And Encyclopedia Brown! More egregious to forget E.B. as a friend of mine has a book coming out this Fall on Ole Encyclo Brown (Here, though it’s not available yet). Well, you could look at some odler ones too. Like this, though I know these aren’t the E.B. we were talking about. Nevertheless.

    Oh hell. I should put this up at my blog.

  2. #2 impatientpatient
    July 26, 2006

    THe night Max wore his wolf suit and made mischief of one kind and another……..
    his mother called him wild thing, and max said- i’ll eat you up
    So he was sent to bed without eating anything……

  3. #3 Stephen Uitti
    July 27, 2006

    “Where the Wild Things Are” is poetry, in a bit of disguise. It either helps or hurts that my son’s name is Max.

  4. #4 Tara C. Smith
    July 27, 2006

    Benjamin, that new EB book looks hilarious!

    And now I have all of “Where the wild things are” running through my head again…

  5. #5 Julie Stahlhut
    July 27, 2006

    I’ve used Charlotte’s Web in an organismal-bio lab, to illustrate the concept of a semelparous life history.

  6. #6 biosparite
    July 27, 2006

    A ways out of the age demographic here, but when I was a kindergartener in the mid-50’s my father’s manager’s wife gave me what I believe was titled THE GIANT GOLDEN BOOK OF ASTRONOMY with text and paintings that inspired me to read all I could on the subject since then. My mother read it to me cover to cover several times until I learned to read for myself. There was one picture in particular of people out on a spring night looking up at the Milky Way that still resonates with me when I find a bright night sky far from city light pollution. I believe the same organization that publishes the Golden Nature Guides published this large, hardbound book on astronomy. Of course much has changed in the science, but the illustrations are still powerful.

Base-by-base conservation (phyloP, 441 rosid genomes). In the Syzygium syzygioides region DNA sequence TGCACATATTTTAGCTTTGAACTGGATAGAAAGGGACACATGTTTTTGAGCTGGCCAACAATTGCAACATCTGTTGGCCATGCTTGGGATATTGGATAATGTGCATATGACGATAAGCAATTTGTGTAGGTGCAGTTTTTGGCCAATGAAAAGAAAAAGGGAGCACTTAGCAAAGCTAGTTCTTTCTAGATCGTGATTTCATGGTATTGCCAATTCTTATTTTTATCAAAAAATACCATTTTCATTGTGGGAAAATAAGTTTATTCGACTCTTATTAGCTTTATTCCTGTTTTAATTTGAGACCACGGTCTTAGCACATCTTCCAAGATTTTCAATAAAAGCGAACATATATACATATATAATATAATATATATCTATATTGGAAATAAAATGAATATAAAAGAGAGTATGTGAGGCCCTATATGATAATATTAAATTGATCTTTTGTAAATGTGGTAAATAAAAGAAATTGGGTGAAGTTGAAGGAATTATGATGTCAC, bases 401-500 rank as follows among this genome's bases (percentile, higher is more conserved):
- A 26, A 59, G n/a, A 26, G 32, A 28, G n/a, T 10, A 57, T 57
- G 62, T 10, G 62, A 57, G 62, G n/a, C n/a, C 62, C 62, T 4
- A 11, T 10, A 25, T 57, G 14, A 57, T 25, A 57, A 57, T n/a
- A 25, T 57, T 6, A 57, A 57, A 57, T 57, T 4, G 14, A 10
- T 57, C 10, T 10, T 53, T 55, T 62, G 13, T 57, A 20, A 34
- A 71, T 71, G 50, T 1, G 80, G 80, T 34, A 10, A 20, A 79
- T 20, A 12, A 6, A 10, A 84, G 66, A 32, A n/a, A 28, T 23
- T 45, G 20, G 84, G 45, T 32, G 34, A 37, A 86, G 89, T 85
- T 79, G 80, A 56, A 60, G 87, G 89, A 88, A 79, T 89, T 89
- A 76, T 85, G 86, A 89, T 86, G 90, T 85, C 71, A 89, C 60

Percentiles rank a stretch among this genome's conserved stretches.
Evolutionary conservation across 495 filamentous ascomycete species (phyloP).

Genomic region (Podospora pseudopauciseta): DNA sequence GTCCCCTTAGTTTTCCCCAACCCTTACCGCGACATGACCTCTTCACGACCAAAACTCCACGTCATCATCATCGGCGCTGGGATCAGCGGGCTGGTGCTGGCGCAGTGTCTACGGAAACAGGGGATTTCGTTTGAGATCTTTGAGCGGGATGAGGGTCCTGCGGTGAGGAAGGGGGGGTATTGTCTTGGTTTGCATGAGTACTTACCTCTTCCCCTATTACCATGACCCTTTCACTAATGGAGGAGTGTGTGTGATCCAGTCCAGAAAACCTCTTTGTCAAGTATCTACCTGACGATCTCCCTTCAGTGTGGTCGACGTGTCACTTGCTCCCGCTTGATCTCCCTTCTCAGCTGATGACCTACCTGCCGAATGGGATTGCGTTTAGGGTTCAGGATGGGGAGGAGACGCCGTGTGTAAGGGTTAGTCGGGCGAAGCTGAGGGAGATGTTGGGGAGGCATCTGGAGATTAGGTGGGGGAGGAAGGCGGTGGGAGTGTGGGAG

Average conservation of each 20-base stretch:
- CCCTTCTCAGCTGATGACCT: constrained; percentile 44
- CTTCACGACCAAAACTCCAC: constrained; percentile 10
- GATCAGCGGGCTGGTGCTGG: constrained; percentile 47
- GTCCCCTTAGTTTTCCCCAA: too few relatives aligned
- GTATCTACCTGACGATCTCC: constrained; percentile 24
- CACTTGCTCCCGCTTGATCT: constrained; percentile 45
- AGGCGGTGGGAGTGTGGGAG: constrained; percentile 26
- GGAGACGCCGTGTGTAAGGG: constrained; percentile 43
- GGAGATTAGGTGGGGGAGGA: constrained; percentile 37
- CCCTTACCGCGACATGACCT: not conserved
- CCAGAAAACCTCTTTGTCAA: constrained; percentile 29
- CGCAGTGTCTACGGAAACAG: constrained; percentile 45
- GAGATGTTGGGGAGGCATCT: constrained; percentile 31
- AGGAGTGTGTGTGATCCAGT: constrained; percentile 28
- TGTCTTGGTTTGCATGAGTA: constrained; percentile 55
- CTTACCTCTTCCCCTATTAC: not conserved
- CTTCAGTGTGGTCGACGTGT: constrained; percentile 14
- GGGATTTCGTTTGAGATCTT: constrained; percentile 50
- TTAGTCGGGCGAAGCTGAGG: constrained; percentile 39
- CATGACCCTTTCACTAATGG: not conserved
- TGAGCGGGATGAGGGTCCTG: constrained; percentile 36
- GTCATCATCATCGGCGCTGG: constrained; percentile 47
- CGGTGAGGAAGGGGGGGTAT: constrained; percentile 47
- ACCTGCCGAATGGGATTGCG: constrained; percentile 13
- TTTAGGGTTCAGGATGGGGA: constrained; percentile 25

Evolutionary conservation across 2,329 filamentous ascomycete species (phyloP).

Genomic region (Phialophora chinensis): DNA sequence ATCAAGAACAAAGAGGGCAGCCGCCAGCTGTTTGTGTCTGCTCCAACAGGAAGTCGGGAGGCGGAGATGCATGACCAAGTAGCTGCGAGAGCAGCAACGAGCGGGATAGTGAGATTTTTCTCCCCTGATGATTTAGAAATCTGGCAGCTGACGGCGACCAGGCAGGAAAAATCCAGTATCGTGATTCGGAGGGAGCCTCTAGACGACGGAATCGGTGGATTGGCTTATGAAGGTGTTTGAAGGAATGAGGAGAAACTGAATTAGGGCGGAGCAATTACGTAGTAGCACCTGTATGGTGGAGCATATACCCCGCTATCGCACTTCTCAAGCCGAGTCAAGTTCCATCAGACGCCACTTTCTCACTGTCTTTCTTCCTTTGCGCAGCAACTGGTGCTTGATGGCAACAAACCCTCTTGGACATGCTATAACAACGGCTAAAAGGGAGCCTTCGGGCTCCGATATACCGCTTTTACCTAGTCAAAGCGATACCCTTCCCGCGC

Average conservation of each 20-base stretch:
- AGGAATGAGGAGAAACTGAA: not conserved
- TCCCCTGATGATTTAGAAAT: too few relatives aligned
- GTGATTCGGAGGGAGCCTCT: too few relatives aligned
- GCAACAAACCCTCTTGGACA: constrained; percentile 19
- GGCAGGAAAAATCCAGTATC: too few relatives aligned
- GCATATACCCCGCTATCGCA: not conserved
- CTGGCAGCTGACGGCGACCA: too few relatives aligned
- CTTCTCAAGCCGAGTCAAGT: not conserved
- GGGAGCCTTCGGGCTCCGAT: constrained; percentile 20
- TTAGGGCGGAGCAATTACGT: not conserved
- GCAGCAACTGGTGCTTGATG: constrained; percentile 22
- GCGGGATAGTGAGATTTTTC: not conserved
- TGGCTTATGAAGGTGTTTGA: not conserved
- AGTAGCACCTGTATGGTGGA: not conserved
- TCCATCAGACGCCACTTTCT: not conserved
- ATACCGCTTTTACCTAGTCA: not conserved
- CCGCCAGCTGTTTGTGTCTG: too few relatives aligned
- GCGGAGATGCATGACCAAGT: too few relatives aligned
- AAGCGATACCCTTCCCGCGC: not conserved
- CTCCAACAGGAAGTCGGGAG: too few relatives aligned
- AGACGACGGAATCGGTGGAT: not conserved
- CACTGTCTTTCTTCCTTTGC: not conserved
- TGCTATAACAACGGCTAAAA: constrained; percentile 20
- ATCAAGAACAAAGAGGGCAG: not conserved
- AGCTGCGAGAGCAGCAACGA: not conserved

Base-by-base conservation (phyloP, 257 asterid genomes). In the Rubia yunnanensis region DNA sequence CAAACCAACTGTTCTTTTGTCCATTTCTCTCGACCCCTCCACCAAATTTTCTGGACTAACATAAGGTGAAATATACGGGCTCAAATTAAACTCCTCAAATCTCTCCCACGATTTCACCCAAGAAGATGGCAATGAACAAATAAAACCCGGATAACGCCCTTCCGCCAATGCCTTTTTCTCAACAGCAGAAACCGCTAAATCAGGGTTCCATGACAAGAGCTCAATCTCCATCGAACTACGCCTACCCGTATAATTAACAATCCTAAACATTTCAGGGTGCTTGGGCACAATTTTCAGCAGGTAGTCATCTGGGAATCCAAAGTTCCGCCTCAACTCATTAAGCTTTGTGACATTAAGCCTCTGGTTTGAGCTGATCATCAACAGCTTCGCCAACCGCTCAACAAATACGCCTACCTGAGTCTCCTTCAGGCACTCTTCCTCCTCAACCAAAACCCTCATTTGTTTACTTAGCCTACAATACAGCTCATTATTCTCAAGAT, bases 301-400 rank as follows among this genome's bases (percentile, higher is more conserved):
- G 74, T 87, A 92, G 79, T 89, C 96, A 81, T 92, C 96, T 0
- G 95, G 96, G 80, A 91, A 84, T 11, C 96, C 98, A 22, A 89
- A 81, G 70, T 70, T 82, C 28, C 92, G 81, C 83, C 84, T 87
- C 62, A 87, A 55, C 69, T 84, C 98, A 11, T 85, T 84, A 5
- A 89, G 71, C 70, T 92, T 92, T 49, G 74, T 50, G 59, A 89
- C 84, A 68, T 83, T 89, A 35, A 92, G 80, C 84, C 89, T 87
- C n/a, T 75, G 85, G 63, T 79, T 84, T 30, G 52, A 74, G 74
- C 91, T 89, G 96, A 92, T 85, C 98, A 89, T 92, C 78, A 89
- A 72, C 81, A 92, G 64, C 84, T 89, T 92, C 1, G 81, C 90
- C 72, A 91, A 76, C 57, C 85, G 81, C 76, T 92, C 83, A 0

7. #7 adamsj
    July 27, 2006

    I seem to remember “Where the Red Fern Grows” as a fourth-grade book, but I was in a combined third-fourth grade class at my Lutheran school, so it’s hard to say with certainty. Much as I loved it (we raised coonhounds), even got given a copy, I’d never read “Summer of the Monkeys” till last June. It, too, is a lovely book–maybe better.

    I suppose I’d have to send myself a copy back to nineteen-hrmph to make a fair judgement.

  8. #8 Janet Ginsburg
    July 27, 2006

    My friend Stuart J. Murphy has written a series of picture books that focus on mathematical concepts for young children, published by HarperCollins. There are now 63 books (!), split into there levels for kids Pre-K to about 3rd grade. I’ve found that people have either never heard of them or are groupies (http://www.stuartjmurphy.com). Several of the books do a nice job of blending science with math (“Dave’s Down to Earth Rock Shop,” “Coyotes All Around,” “Earth Day — Hooray!”) One of Stuart’s books, “Less Than Zero,” which is about negative numbers, was ranked a “Best Book of the Year” by Science Books & Films magazine (AAAS).